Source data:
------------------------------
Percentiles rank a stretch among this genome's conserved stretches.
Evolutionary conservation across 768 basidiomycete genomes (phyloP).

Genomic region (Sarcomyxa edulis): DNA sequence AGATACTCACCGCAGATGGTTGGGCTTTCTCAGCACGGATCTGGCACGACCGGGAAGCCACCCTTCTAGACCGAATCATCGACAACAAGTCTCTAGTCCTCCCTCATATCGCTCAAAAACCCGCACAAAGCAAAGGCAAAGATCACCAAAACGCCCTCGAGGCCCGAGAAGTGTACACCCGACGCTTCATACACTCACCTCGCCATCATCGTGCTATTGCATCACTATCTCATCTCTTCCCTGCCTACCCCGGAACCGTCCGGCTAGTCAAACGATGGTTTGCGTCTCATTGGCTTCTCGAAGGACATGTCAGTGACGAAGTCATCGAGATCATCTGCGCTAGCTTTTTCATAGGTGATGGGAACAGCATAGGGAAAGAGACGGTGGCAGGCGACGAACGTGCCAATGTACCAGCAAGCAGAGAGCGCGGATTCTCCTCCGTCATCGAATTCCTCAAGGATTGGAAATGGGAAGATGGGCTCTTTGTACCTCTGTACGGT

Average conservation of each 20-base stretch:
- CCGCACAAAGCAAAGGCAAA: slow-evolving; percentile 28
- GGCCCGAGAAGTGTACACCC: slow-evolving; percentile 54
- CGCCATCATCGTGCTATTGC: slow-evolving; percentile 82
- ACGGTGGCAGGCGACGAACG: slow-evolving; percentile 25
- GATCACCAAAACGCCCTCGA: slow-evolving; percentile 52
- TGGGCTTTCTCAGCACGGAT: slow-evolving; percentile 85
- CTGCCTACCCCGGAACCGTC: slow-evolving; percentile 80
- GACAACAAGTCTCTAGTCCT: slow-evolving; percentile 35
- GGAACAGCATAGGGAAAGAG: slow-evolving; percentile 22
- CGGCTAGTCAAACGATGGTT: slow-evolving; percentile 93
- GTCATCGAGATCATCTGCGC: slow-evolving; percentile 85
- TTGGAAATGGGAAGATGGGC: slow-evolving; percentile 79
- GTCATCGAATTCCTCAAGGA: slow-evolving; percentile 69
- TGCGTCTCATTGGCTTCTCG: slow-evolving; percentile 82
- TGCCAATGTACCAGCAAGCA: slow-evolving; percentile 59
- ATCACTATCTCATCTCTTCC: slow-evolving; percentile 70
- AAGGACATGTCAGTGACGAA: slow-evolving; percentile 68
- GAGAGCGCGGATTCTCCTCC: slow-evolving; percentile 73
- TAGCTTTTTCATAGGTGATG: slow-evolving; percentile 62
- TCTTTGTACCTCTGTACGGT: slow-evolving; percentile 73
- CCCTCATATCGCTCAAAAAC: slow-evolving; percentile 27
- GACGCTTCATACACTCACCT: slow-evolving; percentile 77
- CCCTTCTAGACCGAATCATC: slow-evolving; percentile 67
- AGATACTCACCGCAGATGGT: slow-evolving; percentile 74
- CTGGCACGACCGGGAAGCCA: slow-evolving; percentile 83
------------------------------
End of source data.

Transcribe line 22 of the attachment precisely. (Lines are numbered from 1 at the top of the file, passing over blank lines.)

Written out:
- GAGAGCGCGGATTCTCCTCC: slow-evolving; percentile 73